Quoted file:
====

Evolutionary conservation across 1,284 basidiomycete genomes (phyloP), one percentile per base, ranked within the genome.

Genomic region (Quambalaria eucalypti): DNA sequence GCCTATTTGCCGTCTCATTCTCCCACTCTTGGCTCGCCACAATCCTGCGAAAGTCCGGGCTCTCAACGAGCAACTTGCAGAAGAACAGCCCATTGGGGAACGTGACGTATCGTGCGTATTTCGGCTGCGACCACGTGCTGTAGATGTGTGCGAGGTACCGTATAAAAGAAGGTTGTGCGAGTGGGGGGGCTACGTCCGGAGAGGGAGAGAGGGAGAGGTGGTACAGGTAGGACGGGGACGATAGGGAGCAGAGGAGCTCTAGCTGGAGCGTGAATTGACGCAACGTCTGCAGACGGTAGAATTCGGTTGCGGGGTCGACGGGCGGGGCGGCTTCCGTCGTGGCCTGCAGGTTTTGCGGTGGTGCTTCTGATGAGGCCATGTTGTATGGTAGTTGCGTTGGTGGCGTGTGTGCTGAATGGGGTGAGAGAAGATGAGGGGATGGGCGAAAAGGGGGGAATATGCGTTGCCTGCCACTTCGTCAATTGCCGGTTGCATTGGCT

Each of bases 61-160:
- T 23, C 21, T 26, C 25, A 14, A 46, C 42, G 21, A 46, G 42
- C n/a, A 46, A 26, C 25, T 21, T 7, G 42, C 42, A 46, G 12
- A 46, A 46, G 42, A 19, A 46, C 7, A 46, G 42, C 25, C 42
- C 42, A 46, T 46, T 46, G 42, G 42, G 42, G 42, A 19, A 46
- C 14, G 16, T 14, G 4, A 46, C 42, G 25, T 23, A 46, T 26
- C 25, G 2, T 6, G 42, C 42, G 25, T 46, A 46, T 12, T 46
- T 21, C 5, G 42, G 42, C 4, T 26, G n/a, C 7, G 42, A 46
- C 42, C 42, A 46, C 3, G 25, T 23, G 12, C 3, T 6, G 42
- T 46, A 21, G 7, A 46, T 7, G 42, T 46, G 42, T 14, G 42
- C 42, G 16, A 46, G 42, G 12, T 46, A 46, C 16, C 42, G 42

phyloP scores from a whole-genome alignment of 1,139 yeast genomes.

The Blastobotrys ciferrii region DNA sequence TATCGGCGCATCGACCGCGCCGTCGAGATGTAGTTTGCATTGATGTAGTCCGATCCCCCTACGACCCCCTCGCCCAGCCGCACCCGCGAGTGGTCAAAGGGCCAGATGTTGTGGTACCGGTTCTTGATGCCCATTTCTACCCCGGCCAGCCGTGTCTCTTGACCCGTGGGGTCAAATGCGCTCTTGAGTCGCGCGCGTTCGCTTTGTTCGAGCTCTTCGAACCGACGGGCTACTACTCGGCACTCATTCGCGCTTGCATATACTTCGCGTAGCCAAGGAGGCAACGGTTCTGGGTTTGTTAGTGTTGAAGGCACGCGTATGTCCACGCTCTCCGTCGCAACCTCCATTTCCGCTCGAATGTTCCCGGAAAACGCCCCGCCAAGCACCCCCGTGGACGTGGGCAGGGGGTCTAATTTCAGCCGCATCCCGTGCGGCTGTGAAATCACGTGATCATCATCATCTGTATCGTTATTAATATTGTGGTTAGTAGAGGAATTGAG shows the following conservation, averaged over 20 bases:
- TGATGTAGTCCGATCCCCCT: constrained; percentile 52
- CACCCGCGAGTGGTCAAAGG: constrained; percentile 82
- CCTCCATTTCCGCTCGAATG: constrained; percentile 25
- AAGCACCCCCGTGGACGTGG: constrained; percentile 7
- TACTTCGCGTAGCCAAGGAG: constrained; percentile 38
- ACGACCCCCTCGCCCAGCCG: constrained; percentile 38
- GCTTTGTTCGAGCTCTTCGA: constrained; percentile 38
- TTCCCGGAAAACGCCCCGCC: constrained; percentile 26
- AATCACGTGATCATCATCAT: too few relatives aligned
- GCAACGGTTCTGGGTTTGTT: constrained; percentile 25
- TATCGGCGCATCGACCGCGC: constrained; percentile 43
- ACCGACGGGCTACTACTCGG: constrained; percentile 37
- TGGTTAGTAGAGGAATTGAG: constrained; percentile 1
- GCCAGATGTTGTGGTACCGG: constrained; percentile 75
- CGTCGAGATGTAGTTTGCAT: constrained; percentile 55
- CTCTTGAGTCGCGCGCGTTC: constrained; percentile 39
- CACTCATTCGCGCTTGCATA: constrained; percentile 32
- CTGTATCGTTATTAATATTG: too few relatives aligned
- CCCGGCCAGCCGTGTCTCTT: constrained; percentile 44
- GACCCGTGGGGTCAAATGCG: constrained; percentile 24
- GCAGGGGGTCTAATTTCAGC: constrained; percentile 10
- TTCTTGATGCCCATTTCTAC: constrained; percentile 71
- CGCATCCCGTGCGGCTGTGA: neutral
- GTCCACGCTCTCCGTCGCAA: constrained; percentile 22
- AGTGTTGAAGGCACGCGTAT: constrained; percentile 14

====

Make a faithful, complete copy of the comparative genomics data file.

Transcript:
Evolutionary conservation across 1,284 basidiomycete genomes (phyloP), one percentile per base, ranked within the genome.

Genomic region (Quambalaria eucalypti): DNA sequence GCCTATTTGCCGTCTCATTCTCCCACTCTTGGCTCGCCACAATCCTGCGAAAGTCCGGGCTCTCAACGAGCAACTTGCAGAAGAACAGCCCATTGGGGAACGTGACGTATCGTGCGTATTTCGGCTGCGACCACGTGCTGTAGATGTGTGCGAGGTACCGTATAAAAGAAGGTTGTGCGAGTGGGGGGGCTACGTCCGGAGAGGGAGAGAGGGAGAGGTGGTACAGGTAGGACGGGGACGATAGGGAGCAGAGGAGCTCTAGCTGGAGCGTGAATTGACGCAACGTCTGCAGACGGTAGAATTCGGTTGCGGGGTCGACGGGCGGGGCGGCTTCCGTCGTGGCCTGCAGGTTTTGCGGTGGTGCTTCTGATGAGGCCATGTTGTATGGTAGTTGCGTTGGTGGCGTGTGTGCTGAATGGGGTGAGAGAAGATGAGGGGATGGGCGAAAAGGGGGGAATATGCGTTGCCTGCCACTTCGTCAATTGCCGGTTGCATTGGCT

Each of bases 61-160:
- T 23, C 21, T 26, C 25, A 14, A 46, C 42, G 21, A 46, G 42
- C n/a, A 46, A 26, C 25, T 21, T 7, G 42, C 42, A 46, G 12
- A 46, A 46, G 42, A 19, A 46, C 7, A 46, G 42, C 25, C 42
- C 42, A 46, T 46, T 46, G 42, G 42, G 42, G 42, A 19, A 46
- C 14, G 16, T 14, G 4, A 46, C 42, G 25, T 23, A 46, T 26
- C 25, G 2, T 6, G 42, C 42, G 25, T 46, A 46, T 12, T 46
- T 21, C 5, G 42, G 42, C 4, T 26, G n/a, C 7, G 42, A 46
- C 42, C 42, A 46, C 3, G 25, T 23, G 12, C 3, T 6, G 42
- T 46, A 21, G 7, A 46, T 7, G 42, T 46, G 42, T 14, G 42
- C 42, G 16, A 46, G 42, G 12, T 46, A 46, C 16, C 42, G 42

phyloP scores from a whole-genome alignment of 1,139 yeast genomes.

The Blastobotrys ciferrii region DNA sequence TATCGGCGCATCGACCGCGCCGTCGAGATGTAGTTTGCATTGATGTAGTCCGATCCCCCTACGACCCCCTCGCCCAGCCGCACCCGCGAGTGGTCAAAGGGCCAGATGTTGTGGTACCGGTTCTTGATGCCCATTTCTACCCCGGCCAGCCGTGTCTCTTGACCCGTGGGGTCAAATGCGCTCTTGAGTCGCGCGCGTTCGCTTTGTTCGAGCTCTTCGAACCGACGGGCTACTACTCGGCACTCATTCGCGCTTGCATATACTTCGCGTAGCCAAGGAGGCAACGGTTCTGGGTTTGTTAGTGTTGAAGGCACGCGTATGTCCACGCTCTCCGTCGCAACCTCCATTTCCGCTCGAATGTTCCCGGAAAACGCCCCGCCAAGCACCCCCGTGGACGTGGGCAGGGGGTCTAATTTCAGCCGCATCCCGTGCGGCTGTGAAATCACGTGATCATCATCATCTGTATCGTTATTAATATTGTGGTTAGTAGAGGAATTGAG shows the following conservation, averaged over 20 bases:
- TGATGTAGTCCGATCCCCCT: constrained; percentile 52
- CACCCGCGAGTGGTCAAAGG: constrained; percentile 82
- CCTCCATTTCCGCTCGAATG: constrained; percentile 25
- AAGCACCCCCGTGGACGTGG: constrained; percentile 7
- TACTTCGCGTAGCCAAGGAG: constrained; percentile 38
- ACGACCCCCTCGCCCAGCCG: constrained; percentile 38
- GCTTTGTTCGAGCTCTTCGA: constrained; percentile 38
- TTCCCGGAAAACGCCCCGCC: constrained; percentile 26
- AATCACGTGATCATCATCAT: too few relatives aligned
- GCAACGGTTCTGGGTTTGTT: constrained; percentile 25
- TATCGGCGCATCGACCGCGC: constrained; percentile 43
- ACCGACGGGCTACTACTCGG: constrained; percentile 37
- TGGTTAGTAGAGGAATTGAG: constrained; percentile 1
- GCCAGATGTTGTGGTACCGG: constrained; percentile 75
- CGTCGAGATGTAGTTTGCAT: constrained; percentile 55
- CTCTTGAGTCGCGCGCGTTC: constrained; percentile 39
- CACTCATTCGCGCTTGCATA: constrained; percentile 32
- CTGTATCGTTATTAATATTG: too few relatives aligned
- CCCGGCCAGCCGTGTCTCTT: constrained; percentile 44
- GACCCGTGGGGTCAAATGCG: constrained; percentile 24
- GCAGGGGGTCTAATTTCAGC: constrained; percentile 10
- TTCTTGATGCCCATTTCTAC: constrained; percentile 71
- CGCATCCCGTGCGGCTGTGA: neutral
- GTCCACGCTCTCCGTCGCAA: constrained; percentile 22
- AGTGTTGAAGGCACGCGTAT: constrained; percentile 14